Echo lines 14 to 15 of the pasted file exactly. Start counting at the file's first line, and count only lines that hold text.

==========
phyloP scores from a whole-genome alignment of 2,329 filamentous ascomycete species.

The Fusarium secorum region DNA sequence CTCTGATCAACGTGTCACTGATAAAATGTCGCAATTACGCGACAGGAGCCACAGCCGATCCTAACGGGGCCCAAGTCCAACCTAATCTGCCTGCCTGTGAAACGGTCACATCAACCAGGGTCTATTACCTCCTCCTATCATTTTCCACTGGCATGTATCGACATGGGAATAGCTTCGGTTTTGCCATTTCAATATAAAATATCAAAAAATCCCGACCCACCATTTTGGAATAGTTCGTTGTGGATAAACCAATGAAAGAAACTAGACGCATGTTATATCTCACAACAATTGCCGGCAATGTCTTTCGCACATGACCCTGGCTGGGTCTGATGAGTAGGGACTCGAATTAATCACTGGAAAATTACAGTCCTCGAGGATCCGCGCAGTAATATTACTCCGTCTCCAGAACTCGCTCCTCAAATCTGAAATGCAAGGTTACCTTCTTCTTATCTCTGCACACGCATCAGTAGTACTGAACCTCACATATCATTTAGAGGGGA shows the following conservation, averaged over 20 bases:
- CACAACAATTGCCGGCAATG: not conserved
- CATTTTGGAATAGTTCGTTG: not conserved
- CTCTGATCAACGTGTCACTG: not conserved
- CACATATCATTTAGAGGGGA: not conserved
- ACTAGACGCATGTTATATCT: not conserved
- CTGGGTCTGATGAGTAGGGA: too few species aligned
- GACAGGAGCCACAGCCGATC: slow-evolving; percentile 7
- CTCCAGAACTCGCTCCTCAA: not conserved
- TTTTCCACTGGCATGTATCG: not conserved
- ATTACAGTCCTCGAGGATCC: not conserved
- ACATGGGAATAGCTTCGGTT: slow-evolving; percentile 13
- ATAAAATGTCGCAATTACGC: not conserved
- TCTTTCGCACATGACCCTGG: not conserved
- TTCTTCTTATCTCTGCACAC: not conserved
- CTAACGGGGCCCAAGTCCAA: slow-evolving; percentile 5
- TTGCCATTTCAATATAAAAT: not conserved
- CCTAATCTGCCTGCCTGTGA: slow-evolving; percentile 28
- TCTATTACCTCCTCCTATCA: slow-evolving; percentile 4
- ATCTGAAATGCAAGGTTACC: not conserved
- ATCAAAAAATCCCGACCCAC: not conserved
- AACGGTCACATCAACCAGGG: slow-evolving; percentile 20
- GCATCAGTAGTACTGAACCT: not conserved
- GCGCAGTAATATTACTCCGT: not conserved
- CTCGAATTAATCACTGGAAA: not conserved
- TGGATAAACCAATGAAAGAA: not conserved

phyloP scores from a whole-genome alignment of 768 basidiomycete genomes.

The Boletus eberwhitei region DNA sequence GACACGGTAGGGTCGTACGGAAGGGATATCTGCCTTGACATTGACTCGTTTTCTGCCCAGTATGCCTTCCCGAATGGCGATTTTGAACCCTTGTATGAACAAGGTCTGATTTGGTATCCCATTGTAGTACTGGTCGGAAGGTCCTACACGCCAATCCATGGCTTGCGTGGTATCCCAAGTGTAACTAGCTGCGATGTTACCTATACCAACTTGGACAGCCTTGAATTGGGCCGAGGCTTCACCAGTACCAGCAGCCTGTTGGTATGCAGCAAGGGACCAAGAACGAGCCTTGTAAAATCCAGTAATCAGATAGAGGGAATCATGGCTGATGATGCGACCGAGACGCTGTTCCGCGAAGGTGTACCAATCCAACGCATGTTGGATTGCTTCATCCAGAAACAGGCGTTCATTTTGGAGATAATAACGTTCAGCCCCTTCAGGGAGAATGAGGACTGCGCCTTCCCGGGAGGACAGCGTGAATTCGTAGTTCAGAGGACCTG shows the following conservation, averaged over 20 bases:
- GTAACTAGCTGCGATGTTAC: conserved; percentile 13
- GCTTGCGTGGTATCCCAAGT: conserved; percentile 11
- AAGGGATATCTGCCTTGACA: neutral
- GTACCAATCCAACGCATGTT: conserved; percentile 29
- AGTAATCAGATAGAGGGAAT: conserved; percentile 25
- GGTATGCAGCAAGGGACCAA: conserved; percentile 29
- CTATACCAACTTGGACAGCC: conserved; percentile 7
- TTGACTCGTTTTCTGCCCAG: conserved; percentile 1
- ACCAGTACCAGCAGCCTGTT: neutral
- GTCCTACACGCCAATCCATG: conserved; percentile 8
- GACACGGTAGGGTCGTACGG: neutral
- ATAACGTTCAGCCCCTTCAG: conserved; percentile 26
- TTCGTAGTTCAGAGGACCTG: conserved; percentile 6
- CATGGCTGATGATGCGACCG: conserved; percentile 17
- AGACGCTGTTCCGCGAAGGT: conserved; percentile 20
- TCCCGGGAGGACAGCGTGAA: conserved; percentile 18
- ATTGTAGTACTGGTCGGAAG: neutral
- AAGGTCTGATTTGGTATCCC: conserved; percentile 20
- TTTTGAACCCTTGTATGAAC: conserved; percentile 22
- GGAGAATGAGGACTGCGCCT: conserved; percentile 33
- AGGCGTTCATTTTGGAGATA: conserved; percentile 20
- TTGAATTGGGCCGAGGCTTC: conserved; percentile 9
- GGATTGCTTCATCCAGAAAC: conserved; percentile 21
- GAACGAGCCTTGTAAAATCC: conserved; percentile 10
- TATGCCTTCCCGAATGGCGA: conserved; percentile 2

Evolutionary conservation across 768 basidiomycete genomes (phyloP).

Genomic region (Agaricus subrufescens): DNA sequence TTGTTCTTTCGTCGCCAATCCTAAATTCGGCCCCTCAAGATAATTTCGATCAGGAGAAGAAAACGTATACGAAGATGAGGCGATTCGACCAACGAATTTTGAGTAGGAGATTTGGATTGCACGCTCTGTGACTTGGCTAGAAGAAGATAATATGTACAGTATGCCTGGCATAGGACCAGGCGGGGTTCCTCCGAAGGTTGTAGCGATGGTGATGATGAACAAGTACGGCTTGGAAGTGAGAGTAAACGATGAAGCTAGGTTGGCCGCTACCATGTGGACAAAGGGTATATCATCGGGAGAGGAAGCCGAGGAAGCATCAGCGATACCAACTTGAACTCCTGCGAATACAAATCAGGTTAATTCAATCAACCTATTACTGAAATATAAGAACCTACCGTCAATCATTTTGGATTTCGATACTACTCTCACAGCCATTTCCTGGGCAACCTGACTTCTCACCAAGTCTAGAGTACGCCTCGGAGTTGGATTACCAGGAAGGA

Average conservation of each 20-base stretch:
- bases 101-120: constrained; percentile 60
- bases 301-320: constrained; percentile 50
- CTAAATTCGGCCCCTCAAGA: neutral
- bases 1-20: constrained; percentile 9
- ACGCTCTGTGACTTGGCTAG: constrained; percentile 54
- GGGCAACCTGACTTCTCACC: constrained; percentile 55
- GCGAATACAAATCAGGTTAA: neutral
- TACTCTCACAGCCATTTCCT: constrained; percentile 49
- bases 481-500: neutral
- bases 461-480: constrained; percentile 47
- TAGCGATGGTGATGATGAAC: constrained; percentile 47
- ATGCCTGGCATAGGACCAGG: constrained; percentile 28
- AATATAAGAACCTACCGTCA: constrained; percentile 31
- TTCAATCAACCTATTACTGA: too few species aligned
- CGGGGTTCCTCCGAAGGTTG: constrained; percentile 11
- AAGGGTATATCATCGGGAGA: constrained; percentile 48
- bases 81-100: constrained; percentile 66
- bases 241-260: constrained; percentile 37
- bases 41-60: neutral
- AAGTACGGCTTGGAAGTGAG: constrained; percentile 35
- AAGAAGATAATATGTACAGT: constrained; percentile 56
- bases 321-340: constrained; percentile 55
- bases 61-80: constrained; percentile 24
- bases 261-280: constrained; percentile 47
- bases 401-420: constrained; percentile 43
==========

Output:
- ATAAAATGTCGCAATTACGC: not conserved
- TCTTTCGCACATGACCCTGG: not conserved